You've probably seen the dramatic before-and-after photos all over Instagram—and if you tend to load up on concealer because you look like baby Grinch first thing in the morning, maybe you've already considered it. We're talking about under-eye filler, a temporary professional treatment designed to treat sunken, dark, or tired-looking eye areas.
The most basic run-down? Your provider will inject a filler—often a hyaluronic acid-based formula such as Restylane or Belotero—into your eye and cheek area with a needle to improve the appearance of dark circles or puffiness underneath the eye. The filler is temporary, and your provider can tell you how long the particular filler they use tends to last. While very rare, there are risks—particularly if the product is injected into an important blood vessel that can block blood flow to the skin, or even to the eye. That said, complications are highly unlikely, making this a generally safe and even routine procedure. We checked in with NYC-based dermatologist Joshua Zeichner for a crash course.
What issues does under-eye filler treat?
Under-eye filler isn't a blanket solution, but it might be able to improve a specific issue. "Dark circles may appear due to true pigment or by a shadow created by volume changes in the face. Chronic inflammation, rubbing of the skin, genetics, and even sun exposure can promote pigment production under the eye," says Zeichner.
While he says that true pigment is best treated with the same types of ingredients used to treat dark spots on the face—think vitamin C—the biggest issue Zeichner sees concerning under-eyes is shadowing caused by a lack of volume. This type of circle is best improved with injectable filler by restoring volume under the eye to eliminate the shadow and and give a brighter, and more well-rested appearance.
How does under-eye filler work?
The fat pads in your face (which help give your face shape, aside from your skill) redistribute as you age, which can create new shadows and valleys. That means the shifting structure of your face might make you the optimal client to receive filler.
"The puffiness under the eye isn’t so much the issue, but rather the valley that exists beneath it," explains Zeichner. "Fillers can be used to smooth the transition so you do not see a break in the felt pads between the under eye and the cheek itself. They essentially fill the valleys." According to Zeichner, those with longer or oval-shaped faces tend to have more under-eye issues than those with a rounder or a heart-shaped face.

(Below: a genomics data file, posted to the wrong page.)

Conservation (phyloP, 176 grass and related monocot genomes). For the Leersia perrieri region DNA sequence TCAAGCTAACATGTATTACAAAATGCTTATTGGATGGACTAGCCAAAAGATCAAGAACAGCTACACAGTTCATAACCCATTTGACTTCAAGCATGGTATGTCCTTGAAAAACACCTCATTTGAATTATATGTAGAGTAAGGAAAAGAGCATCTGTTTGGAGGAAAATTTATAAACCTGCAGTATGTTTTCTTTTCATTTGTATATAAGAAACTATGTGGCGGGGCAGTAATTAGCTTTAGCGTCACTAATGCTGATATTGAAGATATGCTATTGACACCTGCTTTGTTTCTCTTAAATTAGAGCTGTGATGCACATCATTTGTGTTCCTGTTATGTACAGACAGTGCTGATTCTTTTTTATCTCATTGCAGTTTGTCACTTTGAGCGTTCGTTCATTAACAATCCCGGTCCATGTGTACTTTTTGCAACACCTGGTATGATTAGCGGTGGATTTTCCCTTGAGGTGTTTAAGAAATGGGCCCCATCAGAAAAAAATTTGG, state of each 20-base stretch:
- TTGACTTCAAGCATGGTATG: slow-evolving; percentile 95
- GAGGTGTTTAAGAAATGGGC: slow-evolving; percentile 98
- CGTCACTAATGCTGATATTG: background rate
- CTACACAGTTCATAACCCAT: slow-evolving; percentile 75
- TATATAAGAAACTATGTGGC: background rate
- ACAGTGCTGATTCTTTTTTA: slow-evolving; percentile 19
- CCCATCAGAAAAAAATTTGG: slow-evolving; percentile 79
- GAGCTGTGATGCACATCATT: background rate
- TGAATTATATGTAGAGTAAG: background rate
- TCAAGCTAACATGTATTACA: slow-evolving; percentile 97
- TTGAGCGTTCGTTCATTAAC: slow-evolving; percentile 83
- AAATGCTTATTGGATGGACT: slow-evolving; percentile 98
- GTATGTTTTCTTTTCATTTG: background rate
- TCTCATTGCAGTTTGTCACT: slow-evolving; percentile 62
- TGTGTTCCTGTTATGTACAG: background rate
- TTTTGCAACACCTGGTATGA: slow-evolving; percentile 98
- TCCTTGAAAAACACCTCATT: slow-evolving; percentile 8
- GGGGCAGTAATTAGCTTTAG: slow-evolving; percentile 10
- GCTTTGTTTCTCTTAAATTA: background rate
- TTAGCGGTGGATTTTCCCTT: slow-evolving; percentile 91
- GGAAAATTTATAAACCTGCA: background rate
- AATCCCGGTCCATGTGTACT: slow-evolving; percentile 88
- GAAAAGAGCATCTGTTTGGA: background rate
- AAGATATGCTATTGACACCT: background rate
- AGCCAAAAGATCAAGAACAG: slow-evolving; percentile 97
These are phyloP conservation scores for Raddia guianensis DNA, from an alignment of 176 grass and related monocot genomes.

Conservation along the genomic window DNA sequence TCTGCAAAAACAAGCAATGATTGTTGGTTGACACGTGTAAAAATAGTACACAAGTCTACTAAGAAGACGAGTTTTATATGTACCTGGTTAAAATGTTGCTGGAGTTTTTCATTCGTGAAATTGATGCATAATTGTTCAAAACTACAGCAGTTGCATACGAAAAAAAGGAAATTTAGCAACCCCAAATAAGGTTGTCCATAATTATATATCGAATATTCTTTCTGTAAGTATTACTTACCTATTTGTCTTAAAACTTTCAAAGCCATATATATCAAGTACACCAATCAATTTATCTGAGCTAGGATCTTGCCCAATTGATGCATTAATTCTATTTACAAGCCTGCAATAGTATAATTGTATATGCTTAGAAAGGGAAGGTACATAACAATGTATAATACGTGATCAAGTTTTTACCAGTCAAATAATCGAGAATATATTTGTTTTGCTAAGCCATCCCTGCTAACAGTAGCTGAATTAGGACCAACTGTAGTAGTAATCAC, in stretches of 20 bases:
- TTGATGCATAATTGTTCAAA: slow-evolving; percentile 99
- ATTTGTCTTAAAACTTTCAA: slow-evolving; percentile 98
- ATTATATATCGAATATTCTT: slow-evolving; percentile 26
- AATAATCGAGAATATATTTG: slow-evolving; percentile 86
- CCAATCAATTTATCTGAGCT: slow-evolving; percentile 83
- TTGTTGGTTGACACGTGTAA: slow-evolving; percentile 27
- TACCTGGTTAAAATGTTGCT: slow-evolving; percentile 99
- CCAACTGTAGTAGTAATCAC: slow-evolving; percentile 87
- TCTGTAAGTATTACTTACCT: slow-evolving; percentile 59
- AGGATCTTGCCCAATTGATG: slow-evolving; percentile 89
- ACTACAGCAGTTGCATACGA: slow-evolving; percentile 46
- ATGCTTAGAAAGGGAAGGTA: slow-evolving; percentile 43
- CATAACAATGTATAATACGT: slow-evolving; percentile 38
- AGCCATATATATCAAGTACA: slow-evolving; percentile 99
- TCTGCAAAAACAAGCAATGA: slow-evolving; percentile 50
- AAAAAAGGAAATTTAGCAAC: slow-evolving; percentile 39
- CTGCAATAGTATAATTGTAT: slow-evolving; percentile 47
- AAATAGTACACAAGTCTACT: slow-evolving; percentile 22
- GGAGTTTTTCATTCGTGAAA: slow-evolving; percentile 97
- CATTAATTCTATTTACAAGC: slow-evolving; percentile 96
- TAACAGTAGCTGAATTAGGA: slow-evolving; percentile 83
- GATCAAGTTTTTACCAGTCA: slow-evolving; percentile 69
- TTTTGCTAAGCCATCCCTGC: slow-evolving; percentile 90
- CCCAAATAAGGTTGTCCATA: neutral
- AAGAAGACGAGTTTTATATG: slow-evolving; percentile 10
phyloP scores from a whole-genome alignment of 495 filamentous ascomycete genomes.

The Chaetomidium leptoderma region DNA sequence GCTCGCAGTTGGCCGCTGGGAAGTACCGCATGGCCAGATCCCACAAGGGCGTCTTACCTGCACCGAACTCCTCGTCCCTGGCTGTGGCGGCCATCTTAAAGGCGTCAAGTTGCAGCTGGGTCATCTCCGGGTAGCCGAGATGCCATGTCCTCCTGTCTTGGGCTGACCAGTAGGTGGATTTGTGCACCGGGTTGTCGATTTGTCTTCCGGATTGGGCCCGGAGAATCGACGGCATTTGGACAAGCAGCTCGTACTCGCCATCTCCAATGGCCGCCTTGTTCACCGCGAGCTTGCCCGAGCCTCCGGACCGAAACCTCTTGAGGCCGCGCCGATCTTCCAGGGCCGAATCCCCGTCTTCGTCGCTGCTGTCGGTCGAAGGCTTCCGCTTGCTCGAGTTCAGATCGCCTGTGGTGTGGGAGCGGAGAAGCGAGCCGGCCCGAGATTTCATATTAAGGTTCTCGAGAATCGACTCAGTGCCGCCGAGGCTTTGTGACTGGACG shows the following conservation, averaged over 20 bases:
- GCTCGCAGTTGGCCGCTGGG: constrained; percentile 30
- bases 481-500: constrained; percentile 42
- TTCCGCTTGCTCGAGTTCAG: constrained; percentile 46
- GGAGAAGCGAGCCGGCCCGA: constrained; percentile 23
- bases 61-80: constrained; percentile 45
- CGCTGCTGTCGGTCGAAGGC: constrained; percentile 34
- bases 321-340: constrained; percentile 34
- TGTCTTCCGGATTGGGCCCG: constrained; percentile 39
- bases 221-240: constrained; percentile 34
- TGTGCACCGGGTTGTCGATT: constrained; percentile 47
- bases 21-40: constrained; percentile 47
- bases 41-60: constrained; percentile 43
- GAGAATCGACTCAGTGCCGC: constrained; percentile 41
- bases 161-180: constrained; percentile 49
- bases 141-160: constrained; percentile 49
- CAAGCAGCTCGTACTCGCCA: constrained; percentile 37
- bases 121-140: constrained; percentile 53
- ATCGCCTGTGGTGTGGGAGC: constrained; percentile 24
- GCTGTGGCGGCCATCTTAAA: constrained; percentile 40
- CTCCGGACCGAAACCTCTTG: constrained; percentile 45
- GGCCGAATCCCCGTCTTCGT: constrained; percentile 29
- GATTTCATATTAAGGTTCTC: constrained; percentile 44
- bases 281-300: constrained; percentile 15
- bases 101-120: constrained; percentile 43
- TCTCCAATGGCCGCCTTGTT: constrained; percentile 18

"I personally always address the cheek and the under-eye as a unit," notes Zeichner, adding that simply injecting the eye area can give an unnatural appearance and lead to more puffiness. "The under-eyes are perhaps the most technically challenging part of the entire face to fill because it is important to maintain a natural facial contour."
Why is under-eye filler so popular right now?
"The COVID-19 pandemic has separated everyone into a digital network where we still can be together, but separate. As we have spent more time on Zoom, we are getting a high-definition look at ourselves on a regular basis for all to see," notes Zeichner.
"It's easy to be critical of yourself when you’re looking at your image all day on your computer. While face masks have protected us from the COVID-19 infection, it has changed the way that we look at ourselves. Given that the lower half of the face is completely covered by a face mask, any imperfections of the upper face are being magnified," he says. And staring at screens all day doesn't help; squinting at blue light can make us look even more tired.
What else should you know?
If some of your favorite TikTok creators have inspired your interest in the procedure, keep in mind that the camera doesn't show much nuance. "Don't be fooled by videos or images that you are seeing on social media," he warns. "Looking good in a photo is very different from looking natural in real life. The face must appear natural not only from straight on, but from the sides as well."
The cost of under-eye filler ranges from roughly $800 to $3,000, depending on what filler is used and how much of it. When choosing your provider, look to a trusted, board-certified dermatologist or plastic surgeon with expertise working under the eye.